However, what he may most be remembered for was his ability to connect with everyday people, inspiring their admiration and esteem. Between 1950 and 1990, Graham appeared on Gallup's “Most Admired” list more than any other American. Later in his career he received both the Presidential Medal of Freedom (from President Regan in 1983) and the Congressional Gold Medal (shared with his wife, Ruth Bell Graham).
In 2001, Queen Elizabeth II made Graham an honorary Knight Commander of the British Empire, and in 2013 the people of his home state of North Carolina named him their “Favorite Son” through a unanimous vote of the state's General Assembly.
Among those offering statements on Graham's death were President Trump, who said that “there was nobody like him. He will be missed by Christians and all religions. A very special man.”
Vice President Mike Pence said that “Billy Graham's ministry for the gospel of Jesus Christ and his matchless voice changed the lives of millions. We mourn his passing, but I know with absolute certainty that today he heard those words, 'well done good and faithful servant.'”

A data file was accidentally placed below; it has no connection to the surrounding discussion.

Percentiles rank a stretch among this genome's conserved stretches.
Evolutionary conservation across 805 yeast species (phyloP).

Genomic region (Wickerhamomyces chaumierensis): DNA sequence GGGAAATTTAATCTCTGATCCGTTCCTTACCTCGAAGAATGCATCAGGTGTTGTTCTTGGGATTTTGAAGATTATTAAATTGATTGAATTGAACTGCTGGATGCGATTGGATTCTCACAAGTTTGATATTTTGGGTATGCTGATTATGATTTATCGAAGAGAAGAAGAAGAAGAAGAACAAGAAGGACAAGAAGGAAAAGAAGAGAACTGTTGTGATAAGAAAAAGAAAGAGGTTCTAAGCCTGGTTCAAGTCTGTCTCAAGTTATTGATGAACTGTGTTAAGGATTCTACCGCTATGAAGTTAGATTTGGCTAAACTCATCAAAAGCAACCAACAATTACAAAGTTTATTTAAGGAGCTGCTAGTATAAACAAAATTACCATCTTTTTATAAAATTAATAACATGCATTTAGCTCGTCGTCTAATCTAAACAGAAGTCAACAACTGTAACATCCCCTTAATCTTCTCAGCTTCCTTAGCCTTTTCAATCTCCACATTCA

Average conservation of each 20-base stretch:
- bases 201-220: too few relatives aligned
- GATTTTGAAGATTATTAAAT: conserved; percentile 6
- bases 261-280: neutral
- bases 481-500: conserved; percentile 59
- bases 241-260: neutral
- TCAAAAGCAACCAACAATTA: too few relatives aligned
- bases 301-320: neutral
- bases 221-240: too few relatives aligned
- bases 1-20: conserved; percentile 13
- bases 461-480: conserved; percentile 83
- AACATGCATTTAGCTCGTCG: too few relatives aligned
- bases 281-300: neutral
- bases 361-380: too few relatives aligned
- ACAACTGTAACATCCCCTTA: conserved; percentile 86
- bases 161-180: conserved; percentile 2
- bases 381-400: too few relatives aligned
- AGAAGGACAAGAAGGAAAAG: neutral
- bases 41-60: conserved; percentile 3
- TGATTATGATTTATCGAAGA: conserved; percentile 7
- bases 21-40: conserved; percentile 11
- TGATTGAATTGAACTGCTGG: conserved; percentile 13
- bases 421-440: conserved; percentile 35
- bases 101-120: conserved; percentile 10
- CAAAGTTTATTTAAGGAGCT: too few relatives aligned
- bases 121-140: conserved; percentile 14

Former President George H.W. Bush recalled that Billy Graham's “faith in Christ and his totally honest evangelical spirit inspired people across the country and around the world. I think Billy touched the hearts of not only Christians, but people of all faiths, because he was such a good man. I was privileged to have him as a personal friend.”
Former President George W. Bush called Graham a “consequential leader” possessed of a “powerful, captivating presence and a keen mind. He was full of kindness and grace. His love for Christ and his gentle soul helped open hearts to the Word, including mine.”
Former President Jimmy Carter said that Graham “shaped the spiritual lives of tens of millions of people worldwide. Broad-minded, forgiving, and humble in his treatment of others, he exemplified the life of Jesus Christ by constantly reaching out for opportunities to serve.”
And former President Bill Clinton said that “Billy has finished his long good race, leaving our world a better place and claiming his place in glory.”
It is estimated that Billy Graham presented the evangelical gospel message to more people than anyone else in history, with an estimated three million-plus individuals responding to his invitation to “accept Jesus into your heart” at the end of his messages.
Upon Graham's passing, his son Franklin, who took the reins of the Billy Graham Evangelistic Association in 2005, announced that his father had “departed this world into eternal life in Heaven, prepared by the Lord Jesus Christ — the Savior of the world — whom he proclaimed for nearly 80 years. He will be missed by our family, his colleagues, faithful ministry partners, and, yes, many around the world. But what joy he has to be welcomed by God the Father, and be reunited with my mother in the presence of Jesus who speaks peace to eternal souls.”
Photo: Courtesy of Billy Graham Evangelistic Association